Bruegel and his Antwerp-aristocrat patron (York) do get to converse -- in English, Hauer's Californianized tones striking unfortunate notes of incongruity. And having York deliver so much context-setting verbiage early on in The Mill & the Cross, though welcome for viewers unfamiliar with 16th century geopolitics, does stir unhelpful memories of the actor's spoofy Austin Powers role as 'Basil Exposition'
September 13, 2011
MOVIE REVIEW | 'THE MILL AND THE CROSS'
Creating a Cinematic Picture of a Flemish Masterpiece
By DANIEL M. GOLD in The New York Times
Even before the opening credits run, “The Mill & the Cross” casts a transfixing spell, as Pieter Bruegel the Elder, the great 16th-century Flemish artist, chats with his patron Nicholas Jonghelinck while he sketches studies for a large work he is preparing. Then the camera pulls back, blending scores of actors and animals with computer-generated effects, painted backdrops and location shots to restage Bruegel’s 1564 masterpiece, “The Way to Calvary.”
Directed by the Polish filmmaker and video artist Lech Majewski, “The Mill & the Cross” has ambitions as sweeping as the vast canvas that Bruegel fills. In this lush and hypnotic examination of a painter’s work and the times in which he lived, Mr. Majewski presents an extended contemplation of the creative process itself.
As social commentary, Bruegel’s depictions of life in Flanders were meticulously detailed. As a sly subversive, he had a gift for telling a hidden story to those who knew how to look for it.
In “Calvary” he shifted the Crucifixion to his own age; it isn’t Roman soldiers marching Jesus to Golgotha, it is red-jacketed Spanish militiamen, then occupying the Low Countries and waging a brutal repression of the Protestant Reformation. But it’s not easy to find Jesus staggering beneath the crucifix he carries in the teeming crowds in the landscape; surrounding the procession are hundreds of local characters, most unaware of the world-shaking event about to occur.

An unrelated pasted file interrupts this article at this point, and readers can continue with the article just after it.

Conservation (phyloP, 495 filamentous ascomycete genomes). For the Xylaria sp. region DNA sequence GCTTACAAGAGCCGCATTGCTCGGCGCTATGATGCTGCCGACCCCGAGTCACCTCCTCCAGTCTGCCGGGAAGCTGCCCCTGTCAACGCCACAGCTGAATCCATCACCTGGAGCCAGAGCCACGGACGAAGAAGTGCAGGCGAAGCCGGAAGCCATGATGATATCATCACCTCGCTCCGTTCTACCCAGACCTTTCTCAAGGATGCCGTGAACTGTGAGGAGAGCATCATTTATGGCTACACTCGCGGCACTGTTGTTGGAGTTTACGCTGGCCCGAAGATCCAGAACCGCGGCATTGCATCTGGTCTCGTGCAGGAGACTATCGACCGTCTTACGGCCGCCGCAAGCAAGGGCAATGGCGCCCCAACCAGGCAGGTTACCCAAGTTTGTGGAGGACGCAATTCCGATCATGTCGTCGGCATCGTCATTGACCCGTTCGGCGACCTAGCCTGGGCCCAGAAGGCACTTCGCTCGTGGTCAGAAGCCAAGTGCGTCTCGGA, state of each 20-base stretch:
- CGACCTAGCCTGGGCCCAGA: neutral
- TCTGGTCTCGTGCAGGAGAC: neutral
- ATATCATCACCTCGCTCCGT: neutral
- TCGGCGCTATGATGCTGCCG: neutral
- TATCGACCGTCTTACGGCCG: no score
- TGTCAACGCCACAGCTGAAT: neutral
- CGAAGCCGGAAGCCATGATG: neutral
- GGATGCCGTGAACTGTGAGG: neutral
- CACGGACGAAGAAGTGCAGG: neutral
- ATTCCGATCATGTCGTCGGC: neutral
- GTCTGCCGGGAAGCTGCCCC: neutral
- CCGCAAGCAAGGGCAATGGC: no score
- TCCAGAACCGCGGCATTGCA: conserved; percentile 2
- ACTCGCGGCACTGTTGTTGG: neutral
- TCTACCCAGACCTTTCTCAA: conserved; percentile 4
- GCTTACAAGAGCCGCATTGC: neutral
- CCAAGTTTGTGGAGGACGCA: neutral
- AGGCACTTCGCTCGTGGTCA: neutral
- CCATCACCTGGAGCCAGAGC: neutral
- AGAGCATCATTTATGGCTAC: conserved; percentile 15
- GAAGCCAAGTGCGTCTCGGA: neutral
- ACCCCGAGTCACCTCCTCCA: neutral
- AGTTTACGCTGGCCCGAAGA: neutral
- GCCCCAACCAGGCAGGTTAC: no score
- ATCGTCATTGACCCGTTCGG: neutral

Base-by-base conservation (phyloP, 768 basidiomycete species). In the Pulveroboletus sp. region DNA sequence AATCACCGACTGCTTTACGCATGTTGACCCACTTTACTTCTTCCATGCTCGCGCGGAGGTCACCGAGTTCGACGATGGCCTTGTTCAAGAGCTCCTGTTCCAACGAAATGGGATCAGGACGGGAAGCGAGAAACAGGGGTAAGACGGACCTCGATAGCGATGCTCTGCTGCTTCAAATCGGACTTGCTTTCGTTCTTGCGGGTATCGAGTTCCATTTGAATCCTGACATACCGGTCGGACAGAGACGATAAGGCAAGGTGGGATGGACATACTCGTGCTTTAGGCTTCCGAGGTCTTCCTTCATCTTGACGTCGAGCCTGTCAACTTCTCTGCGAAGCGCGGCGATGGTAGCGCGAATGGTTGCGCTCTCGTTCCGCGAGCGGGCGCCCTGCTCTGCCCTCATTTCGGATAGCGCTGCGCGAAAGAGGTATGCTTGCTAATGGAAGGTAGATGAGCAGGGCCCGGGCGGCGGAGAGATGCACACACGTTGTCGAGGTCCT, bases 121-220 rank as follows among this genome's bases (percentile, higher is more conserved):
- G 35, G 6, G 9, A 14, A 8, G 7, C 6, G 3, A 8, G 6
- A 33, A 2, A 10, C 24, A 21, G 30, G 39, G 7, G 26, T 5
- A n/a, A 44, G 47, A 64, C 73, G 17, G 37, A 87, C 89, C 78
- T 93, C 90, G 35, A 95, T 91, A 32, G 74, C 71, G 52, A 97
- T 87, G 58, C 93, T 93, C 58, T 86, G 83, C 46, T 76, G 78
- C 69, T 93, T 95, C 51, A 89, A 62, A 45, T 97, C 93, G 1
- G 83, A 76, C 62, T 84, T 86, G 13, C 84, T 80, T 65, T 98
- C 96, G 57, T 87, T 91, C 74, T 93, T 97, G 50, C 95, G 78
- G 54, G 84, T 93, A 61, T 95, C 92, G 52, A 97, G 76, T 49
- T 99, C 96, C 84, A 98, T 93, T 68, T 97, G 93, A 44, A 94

Adapted from a book by the art critic Michael Francis Gibson, who wrote the screenplay with Mr. Majewski, the film does not offer much plot. In its stead, it portrays — for the most part wordlessly — the daily lives and often harshly casual deaths in and around 16th-century Antwerp, episodes that often wind up in Bruegel’s panorama.
Peddlers sell their wares; musicians play crude instruments; woodsmen chop down trees. A young couple take their calf to market, only for the man to be set upon by soldiers, then strapped to a wheel and raised to the top of a stake, where crows gather to pick out his eyes. Observing it all dispassionately is the miller, whose windmill and granary are atop a natural stone tower, a stand-in for God “grinding out the bread of life and destiny,” as Bruegel (Rutger Hauer) says to Jonghelinck (Michael York).
Mr. Majewski does not spend much time developing his characters; Mr. Hauer and Mr. York, along with Charlotte Rampling as Bruegel’s Virgin Mary, are archetypes, and the only dialogue of note is when Bruegel spells out his symbolism, or when Jonghelinck, a wealthy burgher, bemoans the “foreign mercenaries” patrolling the streets.
It isn’t the artist, it’s the art that’s the star here, and Mr. Majewski lavishes sophisticated, enchanting detail on its re-creation. He’s painting cinematically, shooting in Europe and New Zealand for the right locations and applying several layers of technology: blue screen, backdrops, digital footage.
At the film’s end we see the painting, some of its mysteries revealed, hanging next to Bruegel’s equally masterly “Tower of Babel” in the Kunsthistorisches Museum in Vienna; we are also left to savor an inspiring, alluring meditation about imagery and storytelling, the common coin of history, religion and art.